Visual Effects Artist Careers: Salary Information & Job Description

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What are the pros and cons of a visual effect artist's career? Get real job duties, career outlook and salary info to see if becoming a visual effects artist is right for you.
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Pros and Cons of a Visual Effects Artist Career

As a visual effects artist, you'll develop the effects seen in movies and television shows, but you'll need talent, excellent technical skills and a good portfolio to showcase your work. Here are some of the pros and cons of becoming a visual effects artist:

Pros of a Visual Effects Artist Career
Opportunity to work as an artist and contribute to motion picture industry*
Median salary above U.S. average*
Ability to choose from a variety of media and specialties*
Opportunities to collaborate with other artists**

Cons of a Visual Effects Artist Career
May often have to work long hours, including nights and weekends*
Expected job growth slower than average*
High competition for jobs*
May need to alter or conform your work to meet other's requirements ***

Sources: *Bureau of Labor Statistics (BLS), **How Stuff Works (Discovery Company), ***Princeton Review.

Career Info

Job Description and Duties

The eye-catching and sometimes spectacular effects seen in television shows, movies and video games are created by visual and special effects artists. Job duties may include developing storyboards to delineate scenes and research to make sure the created effects are realistic. Visual effects artists often use computer programs to make graphics and animation and work with 2- or 3-dimensional models to use for animation. Some visual effects artists are employed by video game companies or motion picture studios. Many (57%, according to the BLS) are self-employed.

Career Paths and Specializations

Much of the work in visual effects requires computer animation. Artists might use computers to create animation with images of actors or create and animate computer-generated images. Other artists might paint or draw images and transfer them into a computer program. Besides using computers, visual effects artists may build miniature models for some films or construct large or small animatronic puppets. Other visual effects artists use makeup and moldable materials to change an actor's appearance. Visual effects artist may specialize by working only in movies, television or video games. Some may specialize in designing backgrounds; other may specialize in creating characters. Animators and artist often work in teams, each one contributing his or her part to the whole project.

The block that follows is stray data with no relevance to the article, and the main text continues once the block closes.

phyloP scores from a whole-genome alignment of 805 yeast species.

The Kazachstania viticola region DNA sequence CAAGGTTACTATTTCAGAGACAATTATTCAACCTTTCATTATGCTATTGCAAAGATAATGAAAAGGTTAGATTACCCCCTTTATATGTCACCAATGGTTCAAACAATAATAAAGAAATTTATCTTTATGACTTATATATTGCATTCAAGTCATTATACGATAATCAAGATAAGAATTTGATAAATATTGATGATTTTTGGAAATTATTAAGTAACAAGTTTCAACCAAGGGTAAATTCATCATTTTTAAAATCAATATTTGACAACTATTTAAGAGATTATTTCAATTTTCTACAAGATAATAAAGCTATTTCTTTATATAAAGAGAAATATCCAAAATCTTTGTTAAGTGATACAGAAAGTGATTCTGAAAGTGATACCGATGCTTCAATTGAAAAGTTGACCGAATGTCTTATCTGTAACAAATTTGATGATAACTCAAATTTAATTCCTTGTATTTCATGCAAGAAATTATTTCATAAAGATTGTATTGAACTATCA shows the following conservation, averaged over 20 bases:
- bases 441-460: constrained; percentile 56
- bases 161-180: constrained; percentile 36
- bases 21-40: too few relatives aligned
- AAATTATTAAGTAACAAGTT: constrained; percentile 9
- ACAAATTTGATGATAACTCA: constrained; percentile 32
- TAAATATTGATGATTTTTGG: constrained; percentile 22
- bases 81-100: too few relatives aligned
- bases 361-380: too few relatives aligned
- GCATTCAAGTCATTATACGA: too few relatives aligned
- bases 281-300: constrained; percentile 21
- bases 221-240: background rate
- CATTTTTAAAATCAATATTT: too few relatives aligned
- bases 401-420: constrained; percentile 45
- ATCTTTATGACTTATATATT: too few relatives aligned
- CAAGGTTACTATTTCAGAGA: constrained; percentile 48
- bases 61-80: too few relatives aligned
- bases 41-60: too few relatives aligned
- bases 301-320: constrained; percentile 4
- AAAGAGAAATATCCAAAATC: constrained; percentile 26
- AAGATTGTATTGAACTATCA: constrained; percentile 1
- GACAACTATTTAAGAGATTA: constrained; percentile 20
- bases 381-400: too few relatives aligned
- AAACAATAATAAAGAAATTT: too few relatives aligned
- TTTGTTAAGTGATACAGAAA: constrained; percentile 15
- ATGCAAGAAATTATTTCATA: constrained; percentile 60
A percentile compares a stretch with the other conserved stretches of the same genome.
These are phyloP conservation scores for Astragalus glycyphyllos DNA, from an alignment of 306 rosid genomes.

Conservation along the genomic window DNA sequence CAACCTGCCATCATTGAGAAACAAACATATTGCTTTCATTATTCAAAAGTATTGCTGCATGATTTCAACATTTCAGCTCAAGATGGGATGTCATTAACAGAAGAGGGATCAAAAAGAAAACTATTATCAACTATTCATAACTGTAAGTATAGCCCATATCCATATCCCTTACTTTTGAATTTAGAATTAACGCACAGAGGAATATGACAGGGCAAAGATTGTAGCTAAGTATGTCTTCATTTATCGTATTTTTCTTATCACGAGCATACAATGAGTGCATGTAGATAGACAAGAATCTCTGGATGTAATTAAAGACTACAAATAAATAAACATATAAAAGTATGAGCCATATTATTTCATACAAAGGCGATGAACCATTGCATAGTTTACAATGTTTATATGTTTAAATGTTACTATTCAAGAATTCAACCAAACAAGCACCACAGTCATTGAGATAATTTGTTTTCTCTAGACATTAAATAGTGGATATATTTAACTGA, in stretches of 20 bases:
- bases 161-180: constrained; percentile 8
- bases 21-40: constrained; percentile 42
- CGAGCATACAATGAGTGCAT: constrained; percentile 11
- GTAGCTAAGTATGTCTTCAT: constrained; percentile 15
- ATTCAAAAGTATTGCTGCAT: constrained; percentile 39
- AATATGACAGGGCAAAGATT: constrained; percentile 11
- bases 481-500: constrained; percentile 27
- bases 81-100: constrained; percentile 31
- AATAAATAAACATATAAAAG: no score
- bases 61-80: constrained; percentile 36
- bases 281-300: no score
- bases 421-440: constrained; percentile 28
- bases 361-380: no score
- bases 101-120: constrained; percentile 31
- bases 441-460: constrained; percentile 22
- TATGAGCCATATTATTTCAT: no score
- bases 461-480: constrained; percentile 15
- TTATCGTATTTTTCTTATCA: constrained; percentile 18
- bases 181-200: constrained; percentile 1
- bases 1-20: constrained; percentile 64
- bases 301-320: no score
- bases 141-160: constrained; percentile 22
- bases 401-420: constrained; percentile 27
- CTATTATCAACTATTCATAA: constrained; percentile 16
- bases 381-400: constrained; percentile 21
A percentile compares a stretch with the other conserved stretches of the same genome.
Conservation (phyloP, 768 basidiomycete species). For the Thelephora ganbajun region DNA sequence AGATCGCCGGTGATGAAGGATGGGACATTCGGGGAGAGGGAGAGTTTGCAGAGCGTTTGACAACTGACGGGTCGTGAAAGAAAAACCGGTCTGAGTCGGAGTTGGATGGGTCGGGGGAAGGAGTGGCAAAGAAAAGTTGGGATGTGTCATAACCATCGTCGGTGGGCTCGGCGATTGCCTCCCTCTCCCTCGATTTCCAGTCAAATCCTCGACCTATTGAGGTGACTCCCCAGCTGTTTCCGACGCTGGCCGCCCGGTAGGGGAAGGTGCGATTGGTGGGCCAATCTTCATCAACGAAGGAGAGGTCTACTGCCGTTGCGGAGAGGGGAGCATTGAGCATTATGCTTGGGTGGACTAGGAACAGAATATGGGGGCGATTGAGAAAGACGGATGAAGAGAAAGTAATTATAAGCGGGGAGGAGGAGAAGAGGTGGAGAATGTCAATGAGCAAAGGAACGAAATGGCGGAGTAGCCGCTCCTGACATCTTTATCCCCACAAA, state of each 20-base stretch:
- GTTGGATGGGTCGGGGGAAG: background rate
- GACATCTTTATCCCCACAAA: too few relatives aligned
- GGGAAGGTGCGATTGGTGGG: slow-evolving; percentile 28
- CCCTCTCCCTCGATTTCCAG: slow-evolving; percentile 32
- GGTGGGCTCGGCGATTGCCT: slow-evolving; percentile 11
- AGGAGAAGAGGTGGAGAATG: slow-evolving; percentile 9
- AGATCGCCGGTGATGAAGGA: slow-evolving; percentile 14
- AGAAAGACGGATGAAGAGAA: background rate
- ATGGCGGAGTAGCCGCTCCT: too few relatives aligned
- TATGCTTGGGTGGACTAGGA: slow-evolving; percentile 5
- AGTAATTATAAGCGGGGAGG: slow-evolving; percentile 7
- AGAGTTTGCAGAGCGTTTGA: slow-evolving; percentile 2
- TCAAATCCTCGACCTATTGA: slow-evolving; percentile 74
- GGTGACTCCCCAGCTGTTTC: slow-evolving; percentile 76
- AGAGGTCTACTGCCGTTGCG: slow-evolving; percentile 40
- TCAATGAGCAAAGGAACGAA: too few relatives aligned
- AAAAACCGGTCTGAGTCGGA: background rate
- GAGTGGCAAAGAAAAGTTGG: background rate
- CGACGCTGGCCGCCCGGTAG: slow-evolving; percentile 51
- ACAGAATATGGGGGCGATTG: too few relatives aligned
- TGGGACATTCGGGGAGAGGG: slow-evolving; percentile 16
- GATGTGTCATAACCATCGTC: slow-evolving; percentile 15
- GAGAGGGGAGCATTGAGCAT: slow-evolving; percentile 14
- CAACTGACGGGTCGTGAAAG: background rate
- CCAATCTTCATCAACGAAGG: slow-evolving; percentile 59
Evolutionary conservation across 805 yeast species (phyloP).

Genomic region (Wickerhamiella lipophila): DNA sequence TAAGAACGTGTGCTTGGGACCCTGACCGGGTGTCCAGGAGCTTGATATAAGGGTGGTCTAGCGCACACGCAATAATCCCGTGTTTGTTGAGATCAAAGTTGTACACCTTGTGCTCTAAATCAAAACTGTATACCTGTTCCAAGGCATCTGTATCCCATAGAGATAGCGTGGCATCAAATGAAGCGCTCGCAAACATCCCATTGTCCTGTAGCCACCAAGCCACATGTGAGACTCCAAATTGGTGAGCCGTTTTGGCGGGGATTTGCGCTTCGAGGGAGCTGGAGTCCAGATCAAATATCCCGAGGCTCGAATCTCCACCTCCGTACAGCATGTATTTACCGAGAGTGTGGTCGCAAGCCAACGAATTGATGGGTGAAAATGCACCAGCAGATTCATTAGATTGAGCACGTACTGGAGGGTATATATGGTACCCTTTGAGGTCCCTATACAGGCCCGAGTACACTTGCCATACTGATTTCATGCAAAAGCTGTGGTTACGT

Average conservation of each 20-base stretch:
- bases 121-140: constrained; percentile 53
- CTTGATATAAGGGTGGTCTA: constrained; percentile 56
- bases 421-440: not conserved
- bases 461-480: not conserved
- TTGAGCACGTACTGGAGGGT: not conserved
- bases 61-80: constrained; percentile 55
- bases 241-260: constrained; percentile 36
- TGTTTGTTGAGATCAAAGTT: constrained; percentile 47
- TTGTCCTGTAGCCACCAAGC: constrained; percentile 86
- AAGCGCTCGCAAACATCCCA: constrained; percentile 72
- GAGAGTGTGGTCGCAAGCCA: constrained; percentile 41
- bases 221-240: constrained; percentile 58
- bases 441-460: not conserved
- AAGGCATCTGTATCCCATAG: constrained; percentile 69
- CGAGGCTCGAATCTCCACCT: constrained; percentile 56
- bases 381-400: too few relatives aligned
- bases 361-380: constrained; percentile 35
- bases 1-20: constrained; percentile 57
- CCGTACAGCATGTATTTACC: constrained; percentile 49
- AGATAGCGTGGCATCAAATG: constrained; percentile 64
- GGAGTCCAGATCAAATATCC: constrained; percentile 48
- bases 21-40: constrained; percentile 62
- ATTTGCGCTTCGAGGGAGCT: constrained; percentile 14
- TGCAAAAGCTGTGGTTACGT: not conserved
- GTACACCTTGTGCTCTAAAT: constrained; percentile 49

Many visual effect artists work for video game companies, television or motion picture companies. Computer system design, advertising and software publishers are other types of companies that hire people in this field.

Job Prospects and Salary

According to the BLS, the median yearly salary for multimedia artists and animators was about $64,000 as of May 2014. The expected job growth in these fields was six percent between 2012 and 2022. Jobs will be created because of the demand for lifelike animation in new video games, movies, television shows and mobile apps, but many jobs will likely be offered to lower-paid workers overseas.

What Do Employers Look for?

Top Skills for Visual Effects Artists

The most important things to have are great technical skills and a good portfolio of work. A bachelor's degree in special effects, fine arts or a related subject is not absolutely required, but it may help you learn the field and get started on your portfolio. To major in animation, you may need to take classes in film, animation and drawing. Other helpful courses might include computer programming and graphics. Some schools offer master's degrees in arts of fine arts. Persons in these programs take in-depth courses in their chosen area of visual effects or animation and have the chance to build up their portfolios.

In addition to talent and technical skill, there are personal skills that will help you become a visual effects artist. Some of these include the ability to think creatively, work in a team, accept constructive criticism, communicate well and work under time pressure.

Job Postings from Real Employers

Many of the job current job postings for visual effects are for jobs producing video games, but some are in other areas. Here are a few of the postings available in April 2012:

  • A mobile game developer in San Francisco, CA, was looking to hire a 2D/3D senior artist for creating and developing hand-held games. The applicant would have to be able to work in a wide variety of art styles, work with the art director and product engineers and work alone or collaborate with other artists. The employer looked for someone knowledgeable in software used and game development. Applicants needed a master's degree in art or a related field or a bachelor's degree with five years of experience.